From cold to cosy. Fixing low boiler pressure.

leaf looking at boiler

It’s easy to feel overwhelmed when you have to navigate the chilly waters of your boiler losing pressure - and the loss of your heating and hot water.

Whether you’re (shivering and) wondering why your radiators have given you the cold shoulder, or you've just noticed that your boiler's pressure gauge is looking a bit low, understanding what's going on and how to fix it can be a game-changer. 

So, let's snuggle up and look at what causes your boiler pressure to drop, and how you can get things up and running again.

Clues to your boiler pressure loss.

You should take into consideration how the pressure in your boiler is dropping. It can help you eliminate the likelihood of certain problems and give you an idea of where to start looking.

Is it a sudden drop in pressure? That would suggest a leak. A gradual loss might be something simple (like too much air in the system) but it could point to something more complex.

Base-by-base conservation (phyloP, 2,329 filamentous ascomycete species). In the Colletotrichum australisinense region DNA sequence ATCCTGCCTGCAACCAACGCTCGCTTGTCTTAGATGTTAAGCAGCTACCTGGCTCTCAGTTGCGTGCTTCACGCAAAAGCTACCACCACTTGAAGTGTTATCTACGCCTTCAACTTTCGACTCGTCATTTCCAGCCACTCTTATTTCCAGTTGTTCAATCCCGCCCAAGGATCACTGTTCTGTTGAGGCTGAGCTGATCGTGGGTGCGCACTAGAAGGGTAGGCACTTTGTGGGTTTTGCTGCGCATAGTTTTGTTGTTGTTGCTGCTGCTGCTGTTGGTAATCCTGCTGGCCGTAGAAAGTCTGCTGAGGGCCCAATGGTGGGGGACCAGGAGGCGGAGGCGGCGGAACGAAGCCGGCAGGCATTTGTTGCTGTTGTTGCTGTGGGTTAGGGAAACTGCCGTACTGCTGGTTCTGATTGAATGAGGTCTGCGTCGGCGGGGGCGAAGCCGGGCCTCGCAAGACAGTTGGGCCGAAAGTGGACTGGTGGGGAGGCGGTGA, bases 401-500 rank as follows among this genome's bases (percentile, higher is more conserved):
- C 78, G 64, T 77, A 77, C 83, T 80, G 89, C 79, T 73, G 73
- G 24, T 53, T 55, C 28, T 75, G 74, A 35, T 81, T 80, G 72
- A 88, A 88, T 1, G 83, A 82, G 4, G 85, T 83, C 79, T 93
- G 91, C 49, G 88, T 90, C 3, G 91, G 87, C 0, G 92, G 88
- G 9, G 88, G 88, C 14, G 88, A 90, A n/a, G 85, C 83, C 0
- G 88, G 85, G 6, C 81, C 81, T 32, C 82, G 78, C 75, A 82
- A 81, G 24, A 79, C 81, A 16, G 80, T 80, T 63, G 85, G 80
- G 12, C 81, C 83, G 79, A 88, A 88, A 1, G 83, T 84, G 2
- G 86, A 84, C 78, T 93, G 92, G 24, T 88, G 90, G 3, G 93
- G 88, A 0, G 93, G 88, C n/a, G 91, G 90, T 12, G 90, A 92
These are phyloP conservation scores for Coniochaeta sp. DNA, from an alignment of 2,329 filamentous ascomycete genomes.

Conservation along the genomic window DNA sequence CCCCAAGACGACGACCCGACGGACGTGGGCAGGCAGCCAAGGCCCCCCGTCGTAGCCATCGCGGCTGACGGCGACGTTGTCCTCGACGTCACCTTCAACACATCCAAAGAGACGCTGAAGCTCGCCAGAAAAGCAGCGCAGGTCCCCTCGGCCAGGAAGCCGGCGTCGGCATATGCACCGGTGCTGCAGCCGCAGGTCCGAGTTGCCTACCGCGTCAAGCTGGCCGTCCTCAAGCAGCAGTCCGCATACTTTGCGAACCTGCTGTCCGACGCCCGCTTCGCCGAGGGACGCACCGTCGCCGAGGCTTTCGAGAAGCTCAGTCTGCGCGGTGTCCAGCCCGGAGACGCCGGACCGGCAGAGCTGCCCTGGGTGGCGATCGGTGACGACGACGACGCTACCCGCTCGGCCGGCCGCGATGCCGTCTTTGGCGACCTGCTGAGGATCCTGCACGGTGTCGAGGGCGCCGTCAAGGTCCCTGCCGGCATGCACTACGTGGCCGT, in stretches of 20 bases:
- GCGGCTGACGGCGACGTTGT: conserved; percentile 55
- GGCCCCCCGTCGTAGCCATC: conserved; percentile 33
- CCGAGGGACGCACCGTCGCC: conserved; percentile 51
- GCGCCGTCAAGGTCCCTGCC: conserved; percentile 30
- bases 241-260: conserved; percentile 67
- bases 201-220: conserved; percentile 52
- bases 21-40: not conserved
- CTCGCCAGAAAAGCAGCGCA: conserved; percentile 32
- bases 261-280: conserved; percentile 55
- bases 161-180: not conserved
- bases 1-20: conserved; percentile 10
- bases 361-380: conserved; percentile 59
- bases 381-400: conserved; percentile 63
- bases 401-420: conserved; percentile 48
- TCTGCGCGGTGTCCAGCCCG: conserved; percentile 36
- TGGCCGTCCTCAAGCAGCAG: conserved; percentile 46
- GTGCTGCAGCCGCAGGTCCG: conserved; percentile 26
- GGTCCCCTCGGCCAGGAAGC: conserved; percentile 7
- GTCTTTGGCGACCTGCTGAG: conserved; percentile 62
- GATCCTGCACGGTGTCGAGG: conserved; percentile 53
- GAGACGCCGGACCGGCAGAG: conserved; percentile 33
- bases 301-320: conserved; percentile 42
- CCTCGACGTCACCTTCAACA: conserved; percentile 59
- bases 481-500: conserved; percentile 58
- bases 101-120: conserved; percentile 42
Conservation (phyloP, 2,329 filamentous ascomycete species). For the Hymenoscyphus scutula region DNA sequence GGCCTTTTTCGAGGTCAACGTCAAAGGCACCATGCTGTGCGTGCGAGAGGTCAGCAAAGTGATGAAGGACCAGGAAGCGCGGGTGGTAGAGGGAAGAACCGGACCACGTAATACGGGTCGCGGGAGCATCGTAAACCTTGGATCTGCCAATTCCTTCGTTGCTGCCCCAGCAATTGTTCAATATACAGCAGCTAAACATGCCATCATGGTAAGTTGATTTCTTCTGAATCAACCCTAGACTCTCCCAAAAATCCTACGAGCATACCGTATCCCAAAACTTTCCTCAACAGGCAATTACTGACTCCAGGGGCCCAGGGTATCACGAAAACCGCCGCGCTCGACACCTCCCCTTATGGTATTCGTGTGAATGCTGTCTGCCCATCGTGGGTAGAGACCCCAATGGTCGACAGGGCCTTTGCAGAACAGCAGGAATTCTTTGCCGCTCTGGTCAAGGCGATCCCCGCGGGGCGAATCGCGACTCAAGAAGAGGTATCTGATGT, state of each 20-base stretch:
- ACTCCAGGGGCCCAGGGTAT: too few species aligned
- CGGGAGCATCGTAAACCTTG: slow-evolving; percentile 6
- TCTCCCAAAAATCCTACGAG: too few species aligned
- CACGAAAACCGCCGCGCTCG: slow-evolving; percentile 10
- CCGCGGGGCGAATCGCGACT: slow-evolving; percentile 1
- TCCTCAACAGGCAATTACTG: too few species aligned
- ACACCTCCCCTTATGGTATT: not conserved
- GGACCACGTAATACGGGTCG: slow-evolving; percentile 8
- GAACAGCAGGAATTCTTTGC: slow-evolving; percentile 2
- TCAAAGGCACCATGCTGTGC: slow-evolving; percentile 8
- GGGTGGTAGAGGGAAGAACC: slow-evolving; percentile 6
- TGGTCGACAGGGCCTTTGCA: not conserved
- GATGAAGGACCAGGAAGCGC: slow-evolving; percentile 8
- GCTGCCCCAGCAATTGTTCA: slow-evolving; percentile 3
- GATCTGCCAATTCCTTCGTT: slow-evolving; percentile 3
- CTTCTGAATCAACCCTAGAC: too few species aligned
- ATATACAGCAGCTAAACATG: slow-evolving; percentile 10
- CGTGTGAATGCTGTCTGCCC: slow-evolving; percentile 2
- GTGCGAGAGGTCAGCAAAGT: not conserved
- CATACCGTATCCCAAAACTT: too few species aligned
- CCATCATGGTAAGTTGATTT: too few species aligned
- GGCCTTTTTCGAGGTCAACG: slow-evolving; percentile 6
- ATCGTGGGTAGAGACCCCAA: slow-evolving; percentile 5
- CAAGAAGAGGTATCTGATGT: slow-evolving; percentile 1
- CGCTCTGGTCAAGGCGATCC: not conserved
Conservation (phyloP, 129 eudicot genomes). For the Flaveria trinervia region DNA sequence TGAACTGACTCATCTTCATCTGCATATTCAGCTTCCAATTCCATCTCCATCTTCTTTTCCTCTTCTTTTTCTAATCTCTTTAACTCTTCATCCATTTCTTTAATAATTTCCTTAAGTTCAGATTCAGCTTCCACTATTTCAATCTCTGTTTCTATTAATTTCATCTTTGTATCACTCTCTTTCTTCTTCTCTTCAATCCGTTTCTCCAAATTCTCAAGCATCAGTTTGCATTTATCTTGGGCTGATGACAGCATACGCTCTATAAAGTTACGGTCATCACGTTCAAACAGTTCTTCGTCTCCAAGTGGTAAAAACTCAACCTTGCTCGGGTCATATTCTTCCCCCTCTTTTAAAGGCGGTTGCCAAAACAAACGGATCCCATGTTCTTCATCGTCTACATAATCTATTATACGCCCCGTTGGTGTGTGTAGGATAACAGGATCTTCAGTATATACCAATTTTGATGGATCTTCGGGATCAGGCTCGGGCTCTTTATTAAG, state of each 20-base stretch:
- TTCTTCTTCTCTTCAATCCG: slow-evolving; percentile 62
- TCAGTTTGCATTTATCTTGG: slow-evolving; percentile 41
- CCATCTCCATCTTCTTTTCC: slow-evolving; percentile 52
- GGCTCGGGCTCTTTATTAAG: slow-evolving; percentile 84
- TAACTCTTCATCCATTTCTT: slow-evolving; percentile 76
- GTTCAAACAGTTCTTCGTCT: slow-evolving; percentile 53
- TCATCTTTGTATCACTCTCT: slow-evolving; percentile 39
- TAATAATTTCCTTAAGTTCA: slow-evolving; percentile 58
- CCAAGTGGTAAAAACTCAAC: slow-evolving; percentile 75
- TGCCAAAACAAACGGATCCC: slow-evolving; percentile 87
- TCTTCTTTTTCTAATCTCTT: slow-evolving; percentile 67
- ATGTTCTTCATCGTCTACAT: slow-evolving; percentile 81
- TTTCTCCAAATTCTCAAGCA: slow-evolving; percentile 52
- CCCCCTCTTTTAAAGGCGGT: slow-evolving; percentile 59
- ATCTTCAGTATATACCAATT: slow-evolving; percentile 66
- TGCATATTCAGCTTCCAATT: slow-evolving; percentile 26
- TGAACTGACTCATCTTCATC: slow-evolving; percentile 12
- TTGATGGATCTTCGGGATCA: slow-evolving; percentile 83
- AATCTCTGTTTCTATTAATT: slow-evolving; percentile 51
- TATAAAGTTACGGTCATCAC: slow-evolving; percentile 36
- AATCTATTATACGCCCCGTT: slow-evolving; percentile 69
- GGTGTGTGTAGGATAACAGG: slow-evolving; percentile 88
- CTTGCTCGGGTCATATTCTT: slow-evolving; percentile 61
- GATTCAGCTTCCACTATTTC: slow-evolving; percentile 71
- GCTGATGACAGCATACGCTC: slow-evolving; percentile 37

What's causing my low boiler pressure?

First off, let's just say a drop in boiler pressure may not be the disaster you first think it is. Your boiler can often lose pressure simply because of a change in the weather. 

Another common cause of a drop in boiler pressure is bleeding your radiators. You need to do this when there is air caught in your system. Air doesn’t conduct heat as well as water and your radiators won’t feel as hot if there is too much air in your system.

The problem is, it’s easy to let out water as well as air when you bleed your rads, and this can lead to a drop in pressure.

In these situations, the thing to do is to bring the pressure back up (see below). This can quite often sort out the problem. However, if that doesn’t work, or you want to check every option, then continue reading…

Troubleshooting boiler problems.